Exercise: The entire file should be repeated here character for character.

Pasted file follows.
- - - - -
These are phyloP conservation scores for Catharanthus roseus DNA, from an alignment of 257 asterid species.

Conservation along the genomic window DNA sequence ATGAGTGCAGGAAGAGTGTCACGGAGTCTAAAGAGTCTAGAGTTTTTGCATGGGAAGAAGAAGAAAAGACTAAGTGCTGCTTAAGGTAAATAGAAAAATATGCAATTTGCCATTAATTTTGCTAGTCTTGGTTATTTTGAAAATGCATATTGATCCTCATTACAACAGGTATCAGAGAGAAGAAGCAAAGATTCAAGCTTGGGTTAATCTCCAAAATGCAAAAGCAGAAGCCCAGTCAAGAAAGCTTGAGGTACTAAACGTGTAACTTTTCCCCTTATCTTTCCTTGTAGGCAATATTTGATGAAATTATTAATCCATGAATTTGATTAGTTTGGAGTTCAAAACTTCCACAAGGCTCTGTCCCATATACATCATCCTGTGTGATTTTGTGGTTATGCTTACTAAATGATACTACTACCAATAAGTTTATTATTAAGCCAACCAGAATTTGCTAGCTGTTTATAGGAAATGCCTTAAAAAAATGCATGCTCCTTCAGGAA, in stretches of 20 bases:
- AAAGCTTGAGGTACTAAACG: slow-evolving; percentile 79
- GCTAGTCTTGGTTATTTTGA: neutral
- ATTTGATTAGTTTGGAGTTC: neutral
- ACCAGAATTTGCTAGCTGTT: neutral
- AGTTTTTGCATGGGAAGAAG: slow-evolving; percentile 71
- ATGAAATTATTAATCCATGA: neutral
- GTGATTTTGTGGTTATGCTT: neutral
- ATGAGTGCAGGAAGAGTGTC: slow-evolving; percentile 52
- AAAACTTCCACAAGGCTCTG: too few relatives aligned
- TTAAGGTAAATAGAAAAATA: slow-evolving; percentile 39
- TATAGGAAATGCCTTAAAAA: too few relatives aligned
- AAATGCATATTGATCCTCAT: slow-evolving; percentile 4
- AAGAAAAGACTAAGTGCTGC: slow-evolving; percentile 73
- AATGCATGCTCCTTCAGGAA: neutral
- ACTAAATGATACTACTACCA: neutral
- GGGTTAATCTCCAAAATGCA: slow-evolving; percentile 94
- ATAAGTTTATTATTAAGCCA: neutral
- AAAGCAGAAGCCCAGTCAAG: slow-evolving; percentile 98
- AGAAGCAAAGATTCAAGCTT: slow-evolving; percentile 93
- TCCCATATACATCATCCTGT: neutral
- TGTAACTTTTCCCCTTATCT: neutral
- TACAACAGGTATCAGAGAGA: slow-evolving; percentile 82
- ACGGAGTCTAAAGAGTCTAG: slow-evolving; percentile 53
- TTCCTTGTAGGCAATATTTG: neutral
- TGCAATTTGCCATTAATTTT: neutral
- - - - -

These are phyloP conservation scores for Catharanthus roseus DNA, from an alignment of 257 asterid species.

Conservation along the genomic window DNA sequence ATGAGTGCAGGAAGAGTGTCACGGAGTCTAAAGAGTCTAGAGTTTTTGCATGGGAAGAAGAAGAAAAGACTAAGTGCTGCTTAAGGTAAATAGAAAAATATGCAATTTGCCATTAATTTTGCTAGTCTTGGTTATTTTGAAAATGCATATTGATCCTCATTACAACAGGTATCAGAGAGAAGAAGCAAAGATTCAAGCTTGGGTTAATCTCCAAAATGCAAAAGCAGAAGCCCAGTCAAGAAAGCTTGAGGTACTAAACGTGTAACTTTTCCCCTTATCTTTCCTTGTAGGCAATATTTGATGAAATTATTAATCCATGAATTTGATTAGTTTGGAGTTCAAAACTTCCACAAGGCTCTGTCCCATATACATCATCCTGTGTGATTTTGTGGTTATGCTTACTAAATGATACTACTACCAATAAGTTTATTATTAAGCCAACCAGAATTTGCTAGCTGTTTATAGGAAATGCCTTAAAAAAATGCATGCTCCTTCAGGAA, in stretches of 20 bases:
- AAAGCTTGAGGTACTAAACG: slow-evolving; percentile 79
- GCTAGTCTTGGTTATTTTGA: neutral
- ATTTGATTAGTTTGGAGTTC: neutral
- ACCAGAATTTGCTAGCTGTT: neutral
- AGTTTTTGCATGGGAAGAAG: slow-evolving; percentile 71
- ATGAAATTATTAATCCATGA: neutral
- GTGATTTTGTGGTTATGCTT: neutral
- ATGAGTGCAGGAAGAGTGTC: slow-evolving; percentile 52
- AAAACTTCCACAAGGCTCTG: too few relatives aligned
- TTAAGGTAAATAGAAAAATA: slow-evolving; percentile 39
- TATAGGAAATGCCTTAAAAA: too few relatives aligned
- AAATGCATATTGATCCTCAT: slow-evolving; percentile 4
- AAGAAAAGACTAAGTGCTGC: slow-evolving; percentile 73
- AATGCATGCTCCTTCAGGAA: neutral
- ACTAAATGATACTACTACCA: neutral
- GGGTTAATCTCCAAAATGCA: slow-evolving; percentile 94
- ATAAGTTTATTATTAAGCCA: neutral
- AAAGCAGAAGCCCAGTCAAG: slow-evolving; percentile 98
- AGAAGCAAAGATTCAAGCTT: slow-evolving; percentile 93
- TCCCATATACATCATCCTGT: neutral
- TGTAACTTTTCCCCTTATCT: neutral
- TACAACAGGTATCAGAGAGA: slow-evolving; percentile 82
- ACGGAGTCTAAAGAGTCTAG: slow-evolving; percentile 53
- TTCCTTGTAGGCAATATTTG: neutral
- TGCAATTTGCCATTAATTTT: neutral